Laaj dhara pavana janachi manachi
Potasathi nachatey mee parva kunachi
(O guest maintain your dignity for others as well as for your self. I am dancing to fill my stomach; I do not care for anybody else)
Over the past three decades there has been an increasing academic interest in the field of popular culture and cultural studies. However, in the Indian context there is little study about the popular practices of caste-based cultural forms and sexual labor. Most significantly, scholars have yet to investigate Dalit and low-caste art, aesthetics, and culture as they contrast with other “classical” art forms. Some bourgeois forms of art, literature, and entertainment have historically marginalized Dalit cultural forms. Further, since the early twentieth century although Dalit radicals celebrated the jalsa (folk drama) they also sought to restrict the immoral lives of muralis (devadasi) and tamasgirs in Maharashtra because the women represented their “backwardness.” Yet, tamasha has been “sanitized” for middle-class consumption in post-colonial Maharashtra. By drawing upon archival sources, biographies, and oral interviews with leading Dalit tamasgir women my paper examines their everyday living to uncover the intimate relations between Dalit women artistes’ deviant sexuality, labor, their struggles for survival and the community’s social, cultural, and political battles. I argue that popular cultural practices are sites on which lower castes have waged their social, cultural, and political struggles against dominant castes and the state; yet, they are also intimately linked to Dalit tamasgirs’ struggles for survival. As such, I explore the migratory lifestyles of tamasgirs, their thirst for education, caste and gender oppression, as well as agency and activism.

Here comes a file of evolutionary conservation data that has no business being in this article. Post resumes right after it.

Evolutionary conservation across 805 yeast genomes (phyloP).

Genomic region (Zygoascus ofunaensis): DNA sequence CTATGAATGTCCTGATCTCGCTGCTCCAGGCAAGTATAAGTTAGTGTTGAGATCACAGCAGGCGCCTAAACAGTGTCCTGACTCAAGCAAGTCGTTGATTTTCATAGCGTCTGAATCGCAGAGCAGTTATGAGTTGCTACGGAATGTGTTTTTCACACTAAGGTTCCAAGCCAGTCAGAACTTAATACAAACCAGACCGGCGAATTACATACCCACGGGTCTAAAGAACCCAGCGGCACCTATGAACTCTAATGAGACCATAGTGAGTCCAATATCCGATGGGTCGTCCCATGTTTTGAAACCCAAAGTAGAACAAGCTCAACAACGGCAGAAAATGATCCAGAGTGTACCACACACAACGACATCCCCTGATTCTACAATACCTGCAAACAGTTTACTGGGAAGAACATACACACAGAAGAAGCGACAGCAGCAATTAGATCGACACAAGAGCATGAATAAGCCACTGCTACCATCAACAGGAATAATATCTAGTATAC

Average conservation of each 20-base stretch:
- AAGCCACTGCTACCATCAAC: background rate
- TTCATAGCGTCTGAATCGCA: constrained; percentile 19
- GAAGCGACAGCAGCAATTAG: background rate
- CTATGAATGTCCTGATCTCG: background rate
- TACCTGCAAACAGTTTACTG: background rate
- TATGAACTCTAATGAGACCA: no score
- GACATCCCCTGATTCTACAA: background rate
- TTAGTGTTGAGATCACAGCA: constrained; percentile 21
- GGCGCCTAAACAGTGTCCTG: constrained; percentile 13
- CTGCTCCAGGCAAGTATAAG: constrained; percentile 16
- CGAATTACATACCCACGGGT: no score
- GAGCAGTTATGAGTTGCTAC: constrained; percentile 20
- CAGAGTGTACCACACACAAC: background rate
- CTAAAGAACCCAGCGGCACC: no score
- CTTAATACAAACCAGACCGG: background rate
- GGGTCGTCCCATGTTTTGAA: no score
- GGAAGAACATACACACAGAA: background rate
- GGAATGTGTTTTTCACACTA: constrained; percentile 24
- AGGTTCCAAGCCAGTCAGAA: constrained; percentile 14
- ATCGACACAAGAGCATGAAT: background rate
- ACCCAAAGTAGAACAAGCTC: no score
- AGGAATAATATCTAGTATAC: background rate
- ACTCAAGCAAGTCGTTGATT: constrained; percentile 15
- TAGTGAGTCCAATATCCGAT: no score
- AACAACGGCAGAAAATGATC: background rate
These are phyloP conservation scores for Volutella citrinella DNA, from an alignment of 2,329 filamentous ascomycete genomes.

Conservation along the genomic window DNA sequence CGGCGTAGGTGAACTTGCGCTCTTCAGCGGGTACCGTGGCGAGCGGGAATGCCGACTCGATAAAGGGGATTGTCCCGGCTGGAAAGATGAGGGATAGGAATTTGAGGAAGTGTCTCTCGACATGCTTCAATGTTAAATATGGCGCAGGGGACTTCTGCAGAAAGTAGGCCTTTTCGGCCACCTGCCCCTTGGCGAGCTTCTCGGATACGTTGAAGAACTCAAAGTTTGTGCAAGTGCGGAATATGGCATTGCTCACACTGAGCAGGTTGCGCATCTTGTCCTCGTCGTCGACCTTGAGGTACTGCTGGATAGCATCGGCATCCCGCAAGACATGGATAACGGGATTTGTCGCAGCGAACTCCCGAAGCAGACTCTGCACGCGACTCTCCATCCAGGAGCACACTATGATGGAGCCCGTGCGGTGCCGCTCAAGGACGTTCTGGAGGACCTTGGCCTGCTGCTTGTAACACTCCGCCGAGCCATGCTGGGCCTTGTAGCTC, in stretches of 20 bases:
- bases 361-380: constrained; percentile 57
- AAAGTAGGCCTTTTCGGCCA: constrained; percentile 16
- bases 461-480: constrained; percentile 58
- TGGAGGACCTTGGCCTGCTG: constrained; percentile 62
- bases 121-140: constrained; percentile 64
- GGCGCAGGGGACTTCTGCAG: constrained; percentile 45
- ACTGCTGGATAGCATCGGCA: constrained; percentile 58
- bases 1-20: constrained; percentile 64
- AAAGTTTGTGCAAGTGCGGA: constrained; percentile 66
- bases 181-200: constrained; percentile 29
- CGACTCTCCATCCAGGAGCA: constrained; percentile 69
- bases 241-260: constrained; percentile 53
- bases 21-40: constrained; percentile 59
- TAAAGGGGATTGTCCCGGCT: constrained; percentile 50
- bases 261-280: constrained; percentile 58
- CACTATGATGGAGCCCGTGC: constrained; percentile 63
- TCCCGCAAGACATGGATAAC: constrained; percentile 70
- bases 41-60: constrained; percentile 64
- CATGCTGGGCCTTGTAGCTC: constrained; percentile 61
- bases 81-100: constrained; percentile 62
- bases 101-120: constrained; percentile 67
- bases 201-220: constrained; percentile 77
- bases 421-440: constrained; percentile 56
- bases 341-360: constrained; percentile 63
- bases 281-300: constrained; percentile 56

See more of: AHA Sessions